I knew I was not going to sleep this night; I worried about my past. I wondered, "Will anything pop up to close the door to the White House for me?" The next day—Friday, Dec. 4—I checked my emails and there it was: From: Adelle Simmons Subject: December 8, White House "Women and HIV" Meeting Agenda. I was in!

I arrived at the airport early on Tuesday. I started to sweat as I came to the airport security check-in with boarding pass and photo I.D. in hand. There is always a bit of stress when a trans person has to show I.D. Trying my best not to faint, I stood in the line with about 12 or so folks ahead of me. Thankfully, all went well.

I arrived in D.C. late due to bad weather; if I wanted to make the meeting I had to hustle. Forty-five minutes later ( and $100 dollars poorer ) , I arrived just 15 minutes before the meeting that was due to start. As I arrived to 1600 Pennsylvania Avenue I thought, "Never in my wildest dreams could I have imagined that I would someday be climbing the steps to a meeting at the White House."

The meeting room was small and intimate. The ladies searched out seats and greeted old friends and colleagues while we waited for the meeting to begin as I went about the room introducing myself and passing out my bullet point sheet.

What an amazing group of women! I met such folks as Donna Hubbard McCree, PhD, MPH, RPh, a Team Leader/ Behavioral Scientist Division of HIV/AIDS Prevention, at the Centers for Disease Control and Prevention and Ravinia Hayes-Cozier, of the National Minority AIDS Council Ms Hayes-Cozier, Director of Government Relations and Public Policy Division. I also spoke briefly with Ms Angela Burt-Murray, Editor-in- Chief of Essence Magazine.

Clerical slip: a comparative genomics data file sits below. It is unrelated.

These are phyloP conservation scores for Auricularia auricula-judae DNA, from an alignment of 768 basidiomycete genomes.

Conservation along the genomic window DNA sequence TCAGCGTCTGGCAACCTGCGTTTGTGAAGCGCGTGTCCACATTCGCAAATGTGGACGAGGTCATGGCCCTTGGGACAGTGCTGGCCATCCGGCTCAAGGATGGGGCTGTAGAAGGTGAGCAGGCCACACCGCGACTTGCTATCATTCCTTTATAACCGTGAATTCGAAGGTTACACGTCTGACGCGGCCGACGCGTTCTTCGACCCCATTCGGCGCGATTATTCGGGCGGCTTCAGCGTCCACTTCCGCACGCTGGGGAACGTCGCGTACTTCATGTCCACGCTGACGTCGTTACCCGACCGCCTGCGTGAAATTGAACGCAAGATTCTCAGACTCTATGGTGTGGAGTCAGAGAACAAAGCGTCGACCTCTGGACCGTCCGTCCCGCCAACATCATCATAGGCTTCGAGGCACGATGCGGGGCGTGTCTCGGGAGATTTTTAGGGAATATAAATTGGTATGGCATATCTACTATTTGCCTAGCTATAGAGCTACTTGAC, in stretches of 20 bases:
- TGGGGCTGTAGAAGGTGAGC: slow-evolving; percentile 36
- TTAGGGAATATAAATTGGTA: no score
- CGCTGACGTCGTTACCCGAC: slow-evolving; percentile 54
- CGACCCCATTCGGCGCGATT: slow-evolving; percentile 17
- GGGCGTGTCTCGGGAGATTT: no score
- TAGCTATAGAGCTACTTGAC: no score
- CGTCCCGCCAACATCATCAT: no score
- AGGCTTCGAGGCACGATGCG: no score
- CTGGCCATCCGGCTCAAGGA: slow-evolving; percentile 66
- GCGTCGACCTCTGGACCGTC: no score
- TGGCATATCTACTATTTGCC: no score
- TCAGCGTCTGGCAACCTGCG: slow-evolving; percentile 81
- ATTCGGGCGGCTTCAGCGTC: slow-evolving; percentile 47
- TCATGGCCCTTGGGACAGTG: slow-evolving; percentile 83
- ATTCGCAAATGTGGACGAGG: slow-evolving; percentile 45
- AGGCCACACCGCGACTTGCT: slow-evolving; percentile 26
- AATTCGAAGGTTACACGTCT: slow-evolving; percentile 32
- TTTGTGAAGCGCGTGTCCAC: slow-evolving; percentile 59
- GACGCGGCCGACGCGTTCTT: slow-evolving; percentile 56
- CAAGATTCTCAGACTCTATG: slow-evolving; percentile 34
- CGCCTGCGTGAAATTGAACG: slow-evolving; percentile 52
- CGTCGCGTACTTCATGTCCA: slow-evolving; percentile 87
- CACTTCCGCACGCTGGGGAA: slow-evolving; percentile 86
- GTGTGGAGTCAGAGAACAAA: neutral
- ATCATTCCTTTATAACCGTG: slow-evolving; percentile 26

The meeting was opened by Valerie Jarrett of the White House Office of Public Engagement/Council on Women and Girls, and then Jeffrey Crowley of the White House Office of National AIDS Policy did the welcome and introduction, describing the focus groups he had witnessed across the country.

This day was a revelation to me. I realized how many people, especially women, are fighting to help those who are under served. How special I felt knowing women such as Dawn Averitt Bridge of the Well Project, Dazon Dixon Diallo of Sister Love, Inc. Tina Tchen of the White House Office of Public Engagement/Council on Women and Girls and 40 or so others in the room were gathered to help improve health care for women and transgender such as myself and others all across the country.

My overall sense was that Jeffery Crowley and his team has been working tirelessly, traveling the country to hold focus groups and collect community input to develop a National HIV/AIDS strategy. The message was clear: Our President is committed to a National HIV/AIDS prevention Strategy. There are unresolved issues which stand out as we face the prevention of HIV/AIDS, but this administration is resolved to tackle them head-on.

Afterwards, I got to speak with Jeffery Crowley and thank him for the invite. We also discussed the impact of SSI and disability rules as an obstacle to productive workers. Some people who are HIV positive are able and willing to work part time, but fears of losing the crucial medical benefits that come with disability force some into boredom and isolation at home.

I realize I owe my lucky stars a debt of gratitude for this opportunity. There have been moments in life when I was ready to give in, and I am grateful to those who exhorted me, "Never give up, Never." I want to thank them and assure them that I will continue to fight and be of service to my community. I will continue to share my experience in hopes that I may be able to pass on the hope that was given to me.

As I left the White House, I thought with a smile, "Tranny girl goes to the White House. Who would have believed it?" Before that day, even I might have balked at the idea, but now, anything is possible.


This article shared 7221 times since Wed Jan 6, 2010